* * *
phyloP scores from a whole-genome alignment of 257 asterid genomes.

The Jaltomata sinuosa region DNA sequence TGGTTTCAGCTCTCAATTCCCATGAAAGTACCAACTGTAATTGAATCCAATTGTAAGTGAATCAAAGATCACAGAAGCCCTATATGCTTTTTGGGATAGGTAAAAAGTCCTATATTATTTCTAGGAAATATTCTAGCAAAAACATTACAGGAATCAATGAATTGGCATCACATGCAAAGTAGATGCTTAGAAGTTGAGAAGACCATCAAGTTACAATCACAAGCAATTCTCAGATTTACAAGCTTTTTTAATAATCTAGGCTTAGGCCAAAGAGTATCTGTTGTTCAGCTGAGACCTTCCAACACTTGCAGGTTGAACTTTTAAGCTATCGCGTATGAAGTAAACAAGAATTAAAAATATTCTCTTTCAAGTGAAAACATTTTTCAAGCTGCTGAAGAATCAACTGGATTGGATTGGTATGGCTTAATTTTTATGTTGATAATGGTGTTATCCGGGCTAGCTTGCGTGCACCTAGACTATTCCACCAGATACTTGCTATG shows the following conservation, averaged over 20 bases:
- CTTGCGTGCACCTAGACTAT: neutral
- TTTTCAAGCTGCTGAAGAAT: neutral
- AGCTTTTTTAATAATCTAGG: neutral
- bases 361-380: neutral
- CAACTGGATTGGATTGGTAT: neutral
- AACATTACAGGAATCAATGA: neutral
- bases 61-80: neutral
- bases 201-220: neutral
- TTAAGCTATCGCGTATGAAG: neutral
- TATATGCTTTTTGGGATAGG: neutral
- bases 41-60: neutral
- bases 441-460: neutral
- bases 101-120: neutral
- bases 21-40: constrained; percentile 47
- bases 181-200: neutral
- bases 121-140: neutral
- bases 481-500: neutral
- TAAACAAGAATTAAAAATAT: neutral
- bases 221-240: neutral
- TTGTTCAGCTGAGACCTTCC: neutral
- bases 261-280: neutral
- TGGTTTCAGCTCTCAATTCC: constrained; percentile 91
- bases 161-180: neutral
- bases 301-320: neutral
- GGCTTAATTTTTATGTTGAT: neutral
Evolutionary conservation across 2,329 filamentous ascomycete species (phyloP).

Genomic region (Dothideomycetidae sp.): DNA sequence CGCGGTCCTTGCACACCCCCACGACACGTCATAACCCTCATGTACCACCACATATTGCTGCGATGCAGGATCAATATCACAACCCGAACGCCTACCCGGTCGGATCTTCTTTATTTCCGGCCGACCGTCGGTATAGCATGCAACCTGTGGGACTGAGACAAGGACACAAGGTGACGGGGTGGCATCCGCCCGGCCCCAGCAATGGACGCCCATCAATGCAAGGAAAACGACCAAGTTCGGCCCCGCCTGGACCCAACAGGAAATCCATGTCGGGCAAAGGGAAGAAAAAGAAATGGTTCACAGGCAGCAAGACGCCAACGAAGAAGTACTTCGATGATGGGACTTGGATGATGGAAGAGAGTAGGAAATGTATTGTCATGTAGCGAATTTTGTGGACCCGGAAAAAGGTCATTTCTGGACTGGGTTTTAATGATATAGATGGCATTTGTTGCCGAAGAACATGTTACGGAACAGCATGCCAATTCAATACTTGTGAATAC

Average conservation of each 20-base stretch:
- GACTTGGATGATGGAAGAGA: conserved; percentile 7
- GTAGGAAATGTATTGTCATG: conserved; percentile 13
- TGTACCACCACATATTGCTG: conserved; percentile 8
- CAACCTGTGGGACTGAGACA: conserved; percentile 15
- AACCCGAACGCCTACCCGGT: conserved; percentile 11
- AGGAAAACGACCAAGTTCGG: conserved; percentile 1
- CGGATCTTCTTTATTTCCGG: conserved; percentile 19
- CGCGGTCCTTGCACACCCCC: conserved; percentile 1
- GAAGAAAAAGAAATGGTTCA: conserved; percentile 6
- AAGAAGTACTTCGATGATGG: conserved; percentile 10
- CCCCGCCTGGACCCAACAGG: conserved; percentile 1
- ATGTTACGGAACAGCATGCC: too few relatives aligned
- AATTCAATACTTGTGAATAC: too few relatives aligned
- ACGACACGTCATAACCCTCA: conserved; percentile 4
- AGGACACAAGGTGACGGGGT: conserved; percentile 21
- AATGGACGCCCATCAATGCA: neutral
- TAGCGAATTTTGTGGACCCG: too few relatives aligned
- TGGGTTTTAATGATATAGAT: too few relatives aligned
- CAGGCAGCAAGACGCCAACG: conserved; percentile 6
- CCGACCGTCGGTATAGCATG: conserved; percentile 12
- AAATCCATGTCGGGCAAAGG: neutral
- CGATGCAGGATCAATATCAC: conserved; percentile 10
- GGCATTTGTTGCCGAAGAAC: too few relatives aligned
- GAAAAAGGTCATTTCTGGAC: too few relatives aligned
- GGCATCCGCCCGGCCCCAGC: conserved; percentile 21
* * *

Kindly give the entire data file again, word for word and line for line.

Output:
phyloP scores from a whole-genome alignment of 257 asterid genomes.

The Jaltomata sinuosa region DNA sequence TGGTTTCAGCTCTCAATTCCCATGAAAGTACCAACTGTAATTGAATCCAATTGTAAGTGAATCAAAGATCACAGAAGCCCTATATGCTTTTTGGGATAGGTAAAAAGTCCTATATTATTTCTAGGAAATATTCTAGCAAAAACATTACAGGAATCAATGAATTGGCATCACATGCAAAGTAGATGCTTAGAAGTTGAGAAGACCATCAAGTTACAATCACAAGCAATTCTCAGATTTACAAGCTTTTTTAATAATCTAGGCTTAGGCCAAAGAGTATCTGTTGTTCAGCTGAGACCTTCCAACACTTGCAGGTTGAACTTTTAAGCTATCGCGTATGAAGTAAACAAGAATTAAAAATATTCTCTTTCAAGTGAAAACATTTTTCAAGCTGCTGAAGAATCAACTGGATTGGATTGGTATGGCTTAATTTTTATGTTGATAATGGTGTTATCCGGGCTAGCTTGCGTGCACCTAGACTATTCCACCAGATACTTGCTATG shows the following conservation, averaged over 20 bases:
- CTTGCGTGCACCTAGACTAT: neutral
- TTTTCAAGCTGCTGAAGAAT: neutral
- AGCTTTTTTAATAATCTAGG: neutral
- bases 361-380: neutral
- CAACTGGATTGGATTGGTAT: neutral
- AACATTACAGGAATCAATGA: neutral
- bases 61-80: neutral
- bases 201-220: neutral
- TTAAGCTATCGCGTATGAAG: neutral
- TATATGCTTTTTGGGATAGG: neutral
- bases 41-60: neutral
- bases 441-460: neutral
- bases 101-120: neutral
- bases 21-40: constrained; percentile 47
- bases 181-200: neutral
- bases 121-140: neutral
- bases 481-500: neutral
- TAAACAAGAATTAAAAATAT: neutral
- bases 221-240: neutral
- TTGTTCAGCTGAGACCTTCC: neutral
- bases 261-280: neutral
- TGGTTTCAGCTCTCAATTCC: constrained; percentile 91
- bases 161-180: neutral
- bases 301-320: neutral
- GGCTTAATTTTTATGTTGAT: neutral
Evolutionary conservation across 2,329 filamentous ascomycete species (phyloP).

Genomic region (Dothideomycetidae sp.): DNA sequence CGCGGTCCTTGCACACCCCCACGACACGTCATAACCCTCATGTACCACCACATATTGCTGCGATGCAGGATCAATATCACAACCCGAACGCCTACCCGGTCGGATCTTCTTTATTTCCGGCCGACCGTCGGTATAGCATGCAACCTGTGGGACTGAGACAAGGACACAAGGTGACGGGGTGGCATCCGCCCGGCCCCAGCAATGGACGCCCATCAATGCAAGGAAAACGACCAAGTTCGGCCCCGCCTGGACCCAACAGGAAATCCATGTCGGGCAAAGGGAAGAAAAAGAAATGGTTCACAGGCAGCAAGACGCCAACGAAGAAGTACTTCGATGATGGGACTTGGATGATGGAAGAGAGTAGGAAATGTATTGTCATGTAGCGAATTTTGTGGACCCGGAAAAAGGTCATTTCTGGACTGGGTTTTAATGATATAGATGGCATTTGTTGCCGAAGAACATGTTACGGAACAGCATGCCAATTCAATACTTGTGAATAC

Average conservation of each 20-base stretch:
- GACTTGGATGATGGAAGAGA: conserved; percentile 7
- GTAGGAAATGTATTGTCATG: conserved; percentile 13
- TGTACCACCACATATTGCTG: conserved; percentile 8
- CAACCTGTGGGACTGAGACA: conserved; percentile 15
- AACCCGAACGCCTACCCGGT: conserved; percentile 11
- AGGAAAACGACCAAGTTCGG: conserved; percentile 1
- CGGATCTTCTTTATTTCCGG: conserved; percentile 19
- CGCGGTCCTTGCACACCCCC: conserved; percentile 1
- GAAGAAAAAGAAATGGTTCA: conserved; percentile 6
- AAGAAGTACTTCGATGATGG: conserved; percentile 10
- CCCCGCCTGGACCCAACAGG: conserved; percentile 1
- ATGTTACGGAACAGCATGCC: too few relatives aligned
- AATTCAATACTTGTGAATAC: too few relatives aligned
- ACGACACGTCATAACCCTCA: conserved; percentile 4
- AGGACACAAGGTGACGGGGT: conserved; percentile 21
- AATGGACGCCCATCAATGCA: neutral
- TAGCGAATTTTGTGGACCCG: too few relatives aligned
- TGGGTTTTAATGATATAGAT: too few relatives aligned
- CAGGCAGCAAGACGCCAACG: conserved; percentile 6
- CCGACCGTCGGTATAGCATG: conserved; percentile 12
- AAATCCATGTCGGGCAAAGG: neutral
- CGATGCAGGATCAATATCAC: conserved; percentile 10
- GGCATTTGTTGCCGAAGAAC: too few relatives aligned
- GAAAAAGGTCATTTCTGGAC: too few relatives aligned
- GGCATCCGCCCGGCCCCAGC: conserved; percentile 21